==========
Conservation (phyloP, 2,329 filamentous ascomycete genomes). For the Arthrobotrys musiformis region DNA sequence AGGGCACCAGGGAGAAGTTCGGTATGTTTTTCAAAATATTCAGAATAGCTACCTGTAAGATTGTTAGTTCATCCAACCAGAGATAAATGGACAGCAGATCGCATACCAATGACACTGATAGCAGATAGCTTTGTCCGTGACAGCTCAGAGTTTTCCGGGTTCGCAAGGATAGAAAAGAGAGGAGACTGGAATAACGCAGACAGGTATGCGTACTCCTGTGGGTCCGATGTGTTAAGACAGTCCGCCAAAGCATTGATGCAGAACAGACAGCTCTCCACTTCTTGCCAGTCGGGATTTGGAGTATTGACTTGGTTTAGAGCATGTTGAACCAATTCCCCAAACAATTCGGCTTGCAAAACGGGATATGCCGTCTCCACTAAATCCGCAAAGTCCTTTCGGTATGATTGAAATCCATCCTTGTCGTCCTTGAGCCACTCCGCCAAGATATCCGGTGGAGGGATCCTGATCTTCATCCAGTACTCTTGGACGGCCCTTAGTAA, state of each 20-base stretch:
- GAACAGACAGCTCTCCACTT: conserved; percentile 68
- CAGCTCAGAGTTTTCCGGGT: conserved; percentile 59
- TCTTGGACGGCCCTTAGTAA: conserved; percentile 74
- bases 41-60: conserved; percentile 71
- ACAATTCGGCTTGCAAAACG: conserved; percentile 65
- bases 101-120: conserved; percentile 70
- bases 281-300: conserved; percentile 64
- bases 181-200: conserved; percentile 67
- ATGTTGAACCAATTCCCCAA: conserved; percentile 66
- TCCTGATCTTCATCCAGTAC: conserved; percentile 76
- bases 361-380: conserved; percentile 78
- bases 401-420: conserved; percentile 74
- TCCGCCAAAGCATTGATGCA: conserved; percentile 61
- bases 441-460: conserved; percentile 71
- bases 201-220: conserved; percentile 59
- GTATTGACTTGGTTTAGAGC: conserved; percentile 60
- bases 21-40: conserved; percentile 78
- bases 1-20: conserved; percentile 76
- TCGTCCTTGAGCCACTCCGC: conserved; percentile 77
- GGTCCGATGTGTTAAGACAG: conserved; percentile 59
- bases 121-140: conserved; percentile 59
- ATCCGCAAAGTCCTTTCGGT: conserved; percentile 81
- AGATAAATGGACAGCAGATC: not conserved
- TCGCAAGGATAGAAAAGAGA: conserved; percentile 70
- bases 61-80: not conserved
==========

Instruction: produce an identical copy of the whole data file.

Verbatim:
Conservation (phyloP, 2,329 filamentous ascomycete genomes). For the Arthrobotrys musiformis region DNA sequence AGGGCACCAGGGAGAAGTTCGGTATGTTTTTCAAAATATTCAGAATAGCTACCTGTAAGATTGTTAGTTCATCCAACCAGAGATAAATGGACAGCAGATCGCATACCAATGACACTGATAGCAGATAGCTTTGTCCGTGACAGCTCAGAGTTTTCCGGGTTCGCAAGGATAGAAAAGAGAGGAGACTGGAATAACGCAGACAGGTATGCGTACTCCTGTGGGTCCGATGTGTTAAGACAGTCCGCCAAAGCATTGATGCAGAACAGACAGCTCTCCACTTCTTGCCAGTCGGGATTTGGAGTATTGACTTGGTTTAGAGCATGTTGAACCAATTCCCCAAACAATTCGGCTTGCAAAACGGGATATGCCGTCTCCACTAAATCCGCAAAGTCCTTTCGGTATGATTGAAATCCATCCTTGTCGTCCTTGAGCCACTCCGCCAAGATATCCGGTGGAGGGATCCTGATCTTCATCCAGTACTCTTGGACGGCCCTTAGTAA, state of each 20-base stretch:
- GAACAGACAGCTCTCCACTT: conserved; percentile 68
- CAGCTCAGAGTTTTCCGGGT: conserved; percentile 59
- TCTTGGACGGCCCTTAGTAA: conserved; percentile 74
- bases 41-60: conserved; percentile 71
- ACAATTCGGCTTGCAAAACG: conserved; percentile 65
- bases 101-120: conserved; percentile 70
- bases 281-300: conserved; percentile 64
- bases 181-200: conserved; percentile 67
- ATGTTGAACCAATTCCCCAA: conserved; percentile 66
- TCCTGATCTTCATCCAGTAC: conserved; percentile 76
- bases 361-380: conserved; percentile 78
- bases 401-420: conserved; percentile 74
- TCCGCCAAAGCATTGATGCA: conserved; percentile 61
- bases 441-460: conserved; percentile 71
- bases 201-220: conserved; percentile 59
- GTATTGACTTGGTTTAGAGC: conserved; percentile 60
- bases 21-40: conserved; percentile 78
- bases 1-20: conserved; percentile 76
- TCGTCCTTGAGCCACTCCGC: conserved; percentile 77
- GGTCCGATGTGTTAAGACAG: conserved; percentile 59
- bases 121-140: conserved; percentile 59
- ATCCGCAAAGTCCTTTCGGT: conserved; percentile 81
- AGATAAATGGACAGCAGATC: not conserved
- TCGCAAGGATAGAAAAGAGA: conserved; percentile 70
- bases 61-80: not conserved